Kingston is one of the most well known memory and USB flash drive manufacturers around the world. They are constantly keeping up with technology and foreseeing the needs of users. Recently at CES 2016, they announced their latest flash drive, the DataTraveler 2000. The DataTraveler 2000 has several interesting factors that might make it one of the best secure flash drives around. The first is that it includes AES-256 in XTS mode and is hardware based rather than software based. Next, while some hardware encrypted flash drives partition the drive and use software to unlock the main data portion of the drive, the DataTraveler 2000 uses an alphanumeric keypad to unlock the drive. Finally, it includes an automatic data wipe after 10 failed PIN entries. Let’s take a closer look at this flash drive before seeing what else it can do and how it performs.
Like most of Kingston’s flash drives, the DataTraveler 2000 is packed in a standard hard plastic package that allows you to see exactly what you are purchasing. The front provides a nice view of the drive, cover and the specific model. While the back of the package provides some information on the drive, and tells you where to find more information. I was expecting a little user manual inside the package, however it wasn’t located there, you have to download it from Kingston’s website, or have a little basic knowledge of the DataTraveler 2000 to get the user guide off the drive.
The Kingston DataTraveler 2000 has a metal casing that has been coated in a rubberized finish. This is a soft and comfortable coating, which provides a nice high end texture. In addition, it will help protect the drive more than just metal can. There are a total of three LED’s on the drive, two of them near the USB connector indicates the drive status of either Locked or Unlocked, and is also critical for adjusting the PIN and setting the Mode. The other LED by the KEY button indicates drive access and power. Between the bottom LED and the end of the drive (where it says 32GB) is a little rubber ring that will help keep the drive protected once it is inside it’s outer cap. At the very end of the drive is a pre-installed steel twisted lanyard that can be removed by twisting off the black locking mechanism.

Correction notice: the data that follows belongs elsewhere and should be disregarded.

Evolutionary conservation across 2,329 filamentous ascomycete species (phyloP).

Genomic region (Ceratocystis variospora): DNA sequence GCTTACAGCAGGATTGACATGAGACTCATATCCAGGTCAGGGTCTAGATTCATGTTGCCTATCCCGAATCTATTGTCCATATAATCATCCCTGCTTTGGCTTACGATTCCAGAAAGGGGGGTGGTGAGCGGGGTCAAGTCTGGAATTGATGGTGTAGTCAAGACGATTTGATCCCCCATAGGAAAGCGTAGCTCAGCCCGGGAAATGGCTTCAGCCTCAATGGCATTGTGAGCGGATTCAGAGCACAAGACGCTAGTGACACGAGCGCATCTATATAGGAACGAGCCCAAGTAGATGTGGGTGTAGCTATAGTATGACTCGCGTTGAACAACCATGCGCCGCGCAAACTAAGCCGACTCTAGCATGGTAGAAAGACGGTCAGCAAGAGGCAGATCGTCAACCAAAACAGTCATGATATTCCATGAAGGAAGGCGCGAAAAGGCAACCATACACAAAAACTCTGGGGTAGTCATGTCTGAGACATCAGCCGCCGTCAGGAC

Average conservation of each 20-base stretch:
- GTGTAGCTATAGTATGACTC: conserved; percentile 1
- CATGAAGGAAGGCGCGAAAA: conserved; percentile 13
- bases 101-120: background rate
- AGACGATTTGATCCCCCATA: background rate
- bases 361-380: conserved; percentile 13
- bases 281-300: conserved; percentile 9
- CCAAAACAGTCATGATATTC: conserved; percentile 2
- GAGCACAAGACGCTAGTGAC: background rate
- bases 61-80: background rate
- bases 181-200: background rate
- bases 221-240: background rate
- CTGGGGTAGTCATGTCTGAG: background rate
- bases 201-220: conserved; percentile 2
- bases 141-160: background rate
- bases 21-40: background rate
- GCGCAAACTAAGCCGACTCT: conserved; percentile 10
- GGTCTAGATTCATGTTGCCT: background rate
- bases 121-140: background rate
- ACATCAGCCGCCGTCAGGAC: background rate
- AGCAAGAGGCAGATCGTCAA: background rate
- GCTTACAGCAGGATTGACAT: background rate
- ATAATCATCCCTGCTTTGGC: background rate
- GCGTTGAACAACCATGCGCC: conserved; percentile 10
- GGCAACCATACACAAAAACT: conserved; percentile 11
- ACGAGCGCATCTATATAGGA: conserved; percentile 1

The cap is rather simple, a metal tube that the flash drive slides into. Unlike some caps, this one doesn’t matter which way it goes on. Simply slide the drive into the cap and once it is all the way in, the rubber ring at the end of the flash drive provides a good water proof seal.
The DataTraveler 2000 isn’t very large, inside the cap it measures 3.25″ x .75″ x .4″. It is easily pocket size, and would be perfectly comfortable on a keyring. Let’s see what Kingston says about the DataTraveler 2000.
Features and Specifications:
|Part Number||Capacity||USB 3.1 Speed||Price|
|DT2000/16GB||16GB||120MB/s Read, 20MB/s Write||$107.86|
|DT2000/32GB||32GB||135MB/s Read, 40MB/s Write||$134.44|
Let’s take a brief look at how you can use the DataTraveler 2000 before moving on to doing some performance testing.